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mid-september. why are authorities putting all their eggs in one basket and relying so much on these parents for information? >> good evening, don. well, there's some evidence that he may be in the appalachian trail. there was a witness up there, and the fbi has spoken to that witness. dog the bounty hunter is in pinellas park. but there's some evidence that the authorities have that brian laundrie was camping in that swampland, or else they wouldn't pay so close attention to it. a lot of the evidence seems to be coming from the parents. that's why they brought the father how there to see if they could find where brian laundrie was camping, but no dice. so they're at a dead end right now. that's why they depend on people in the community, civilians, to help provide tips. >> look, this is always a telltale sign when people do this because it's not actually admissible in court, but they're like looking to create some sort of credibility. that's the laundries' attorney
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saying that when they have taken a polygraph test. that's usually that, but they're saying they haven't taken a polygraph test. does that matter because it's not admissible in court? >> it's not admissible in federal court, but in state court, if you fail a polygraph test -- there's not a reason to take that test. it could just hurt them. if they get on the stand and say they did something and the polygraph says they were lying, that could be used against them for purposes of impeachment. you can see why their lawyer says don't take the test. the fbi clearly doesn't trust them. they changed their story on when brian laundrie left to go into that swamp. at first they said it was on a tuesday. now it's on a monday. four days later on friday, they finally reported him missing even though he left the house without his phone and his wallet. it's really unusual behavior, and you would think the parents may know more than they let on. >> where do you see this going,
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dave? >> well, i see them finding brian laundrie eventually. i just don't know when. and then they'll charge him with the more serious crime depending on the cause of death. now, they're waiting on the cause of death from the medical examiner. we know the manner of death. it was homicide. but was it strangulation? was it blunt force trauma? so when they find that and when they goat the toxicology reports which should come in the next couple weeks, then they can start filing charges against brian laundrie. but prosecutors don't want to rush it because when they start filing those charges, they've got 180 days to actually try the case. so police have an interest in finding him and arresting him whereas propers want to slow it down. in the meantime, the laundrie parents are certainly not going to win any people's choice awards. they're really upsetting the public by their silence. >> thank you very much. i appreciate you appearing. >> thanks, don. so people are getting so heated that an expert on race and inclusion had to get security before making a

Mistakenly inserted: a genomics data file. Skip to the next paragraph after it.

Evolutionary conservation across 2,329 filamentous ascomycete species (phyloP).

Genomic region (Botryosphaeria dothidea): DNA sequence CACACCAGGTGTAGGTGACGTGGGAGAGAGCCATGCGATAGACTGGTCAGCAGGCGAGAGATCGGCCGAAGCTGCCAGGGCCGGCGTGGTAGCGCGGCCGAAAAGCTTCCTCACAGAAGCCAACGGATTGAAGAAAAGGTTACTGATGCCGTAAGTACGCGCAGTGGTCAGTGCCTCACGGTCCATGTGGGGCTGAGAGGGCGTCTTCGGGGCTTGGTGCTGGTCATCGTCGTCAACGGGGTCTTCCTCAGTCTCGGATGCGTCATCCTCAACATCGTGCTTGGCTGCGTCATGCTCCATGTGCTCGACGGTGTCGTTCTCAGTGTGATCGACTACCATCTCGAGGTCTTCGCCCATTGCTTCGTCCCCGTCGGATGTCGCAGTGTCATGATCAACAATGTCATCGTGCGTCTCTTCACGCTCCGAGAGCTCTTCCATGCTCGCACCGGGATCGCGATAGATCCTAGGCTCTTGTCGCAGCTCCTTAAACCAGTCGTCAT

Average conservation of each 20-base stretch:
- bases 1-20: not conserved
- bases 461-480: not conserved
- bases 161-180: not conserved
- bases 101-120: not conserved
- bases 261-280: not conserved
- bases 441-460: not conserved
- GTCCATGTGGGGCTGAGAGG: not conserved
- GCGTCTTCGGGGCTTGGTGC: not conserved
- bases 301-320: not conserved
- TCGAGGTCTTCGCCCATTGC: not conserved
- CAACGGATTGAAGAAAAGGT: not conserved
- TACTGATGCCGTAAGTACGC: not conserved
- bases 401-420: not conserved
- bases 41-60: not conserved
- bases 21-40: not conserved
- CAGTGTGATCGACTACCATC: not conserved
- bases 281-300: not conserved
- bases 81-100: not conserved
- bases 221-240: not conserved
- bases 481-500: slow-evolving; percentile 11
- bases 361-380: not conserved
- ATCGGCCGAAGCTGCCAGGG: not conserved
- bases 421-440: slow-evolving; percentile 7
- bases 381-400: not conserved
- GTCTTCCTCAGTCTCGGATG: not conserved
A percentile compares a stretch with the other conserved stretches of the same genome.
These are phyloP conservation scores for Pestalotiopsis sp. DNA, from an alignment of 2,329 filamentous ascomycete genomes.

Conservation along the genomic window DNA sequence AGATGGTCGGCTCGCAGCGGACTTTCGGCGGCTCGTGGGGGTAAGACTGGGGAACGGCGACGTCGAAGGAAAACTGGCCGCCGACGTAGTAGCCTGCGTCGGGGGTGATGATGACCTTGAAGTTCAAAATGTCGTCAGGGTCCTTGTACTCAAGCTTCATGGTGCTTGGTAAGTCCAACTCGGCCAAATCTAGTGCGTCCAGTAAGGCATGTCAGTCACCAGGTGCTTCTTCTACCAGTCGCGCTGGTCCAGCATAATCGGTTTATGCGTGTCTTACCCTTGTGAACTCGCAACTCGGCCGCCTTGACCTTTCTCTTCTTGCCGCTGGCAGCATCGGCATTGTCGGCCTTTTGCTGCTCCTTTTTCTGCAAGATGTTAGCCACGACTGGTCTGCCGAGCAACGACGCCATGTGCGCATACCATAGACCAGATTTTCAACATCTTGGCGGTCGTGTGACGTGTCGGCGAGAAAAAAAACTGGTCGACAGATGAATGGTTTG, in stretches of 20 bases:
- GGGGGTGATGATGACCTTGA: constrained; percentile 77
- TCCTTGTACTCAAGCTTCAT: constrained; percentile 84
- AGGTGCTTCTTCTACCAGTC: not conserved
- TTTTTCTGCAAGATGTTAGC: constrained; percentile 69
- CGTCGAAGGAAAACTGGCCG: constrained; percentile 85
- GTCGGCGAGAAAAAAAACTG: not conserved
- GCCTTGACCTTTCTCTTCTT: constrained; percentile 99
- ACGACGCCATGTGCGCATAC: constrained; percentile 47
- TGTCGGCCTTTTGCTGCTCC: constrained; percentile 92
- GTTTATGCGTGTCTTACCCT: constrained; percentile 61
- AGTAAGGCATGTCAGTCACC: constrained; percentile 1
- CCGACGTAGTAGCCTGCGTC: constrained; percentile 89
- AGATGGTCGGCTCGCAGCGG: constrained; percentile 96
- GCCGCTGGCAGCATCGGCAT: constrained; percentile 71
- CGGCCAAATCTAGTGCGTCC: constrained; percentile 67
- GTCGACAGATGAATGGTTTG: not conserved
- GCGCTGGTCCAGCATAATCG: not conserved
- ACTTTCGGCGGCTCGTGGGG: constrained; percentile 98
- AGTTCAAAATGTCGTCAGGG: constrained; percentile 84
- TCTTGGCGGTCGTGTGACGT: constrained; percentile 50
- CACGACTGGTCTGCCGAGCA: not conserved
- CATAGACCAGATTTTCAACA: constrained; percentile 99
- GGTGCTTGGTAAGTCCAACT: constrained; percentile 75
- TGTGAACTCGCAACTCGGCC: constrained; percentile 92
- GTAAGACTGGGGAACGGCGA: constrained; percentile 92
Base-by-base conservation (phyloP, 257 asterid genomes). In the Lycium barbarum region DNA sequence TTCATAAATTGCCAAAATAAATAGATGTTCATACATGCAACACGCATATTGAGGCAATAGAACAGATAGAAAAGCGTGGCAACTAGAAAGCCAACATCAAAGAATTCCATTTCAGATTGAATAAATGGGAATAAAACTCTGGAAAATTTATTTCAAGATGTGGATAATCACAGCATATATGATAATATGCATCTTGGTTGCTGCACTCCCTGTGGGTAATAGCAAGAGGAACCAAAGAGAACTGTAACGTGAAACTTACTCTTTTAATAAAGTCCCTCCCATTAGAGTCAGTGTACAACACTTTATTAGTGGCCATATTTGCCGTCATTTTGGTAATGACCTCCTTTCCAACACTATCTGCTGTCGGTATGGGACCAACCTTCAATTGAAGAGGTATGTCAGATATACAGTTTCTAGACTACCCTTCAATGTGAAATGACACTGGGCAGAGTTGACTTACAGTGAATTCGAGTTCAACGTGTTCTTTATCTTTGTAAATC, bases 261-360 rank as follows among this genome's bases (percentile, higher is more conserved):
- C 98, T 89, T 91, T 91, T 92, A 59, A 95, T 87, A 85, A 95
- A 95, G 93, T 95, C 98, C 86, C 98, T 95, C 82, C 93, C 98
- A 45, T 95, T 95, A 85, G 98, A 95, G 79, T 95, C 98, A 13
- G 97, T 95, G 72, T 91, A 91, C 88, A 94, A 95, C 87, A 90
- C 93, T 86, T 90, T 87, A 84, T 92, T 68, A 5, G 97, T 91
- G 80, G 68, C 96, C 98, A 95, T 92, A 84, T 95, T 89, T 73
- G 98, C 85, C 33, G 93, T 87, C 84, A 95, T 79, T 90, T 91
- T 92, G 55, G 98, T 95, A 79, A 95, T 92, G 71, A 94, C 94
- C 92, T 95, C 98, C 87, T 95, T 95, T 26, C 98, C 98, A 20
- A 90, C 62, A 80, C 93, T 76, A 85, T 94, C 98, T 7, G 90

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presentation on empathy at a school. the battle over teaching about race in school is next. hello, sore throat pain? ♪honey lemon♪ try vicks vapocool drops. in honey lemon chill. for fast-acting sore throat relief. wooo vaporize sore throat pain with vicks vapocool drops. i would've called yesterday. but... i could've called yesterday. but... i should've called yesterday, but... would've, could've, should've. we hear that a lot. hi. i'm jonathan, an insurance professional and manager here at colonial penn life insurance company. sometimes, people put off calling about life insurance. before you know it, another year has passed. and when they do call, they say, "i wish i'd called sooner." call right now for free information on the $9.95 plan. are you between age 50 and 85? you can get whole life insurance with options starting at just $9.95 a month.
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(music) ♪ i think to myself ♪ ♪ what a wonderful world ♪
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(music) ♪ i think to myself ♪ ♪ what a wonderful world ♪ how schools teach america's children about race becoming an increasingly divisive issue in many school districts all across the country. many white parents expressing concerns about critical race theory, which educators say is not even taught in america's
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grade schools. while many black parents say race is an important issue that needs to be discussed. here's cnn's evan mcmorris-santoro. >> she heard from several kids that it was actually a petition to restart slavery. >> reporter: julie was chatting with her daughter, a student at park hill south high school in the suburbs of kansas city. the conversation was alarming. >> she was very upset about it. my daughter is ethiopian. she has herself encountered, you know, racist things happening to her, and so the more she talked about this, the more upset she got. and i said, well, let me go find out more information and see what i can find out. >> reporter: what she found is the uncomfortable reality in schools across the country. there are two diametrically opposed conversations about race going on at the same time. in one, some white parents are telling school leaders that lessons about race make white students feel bad. >> another subject i would like to address is critical race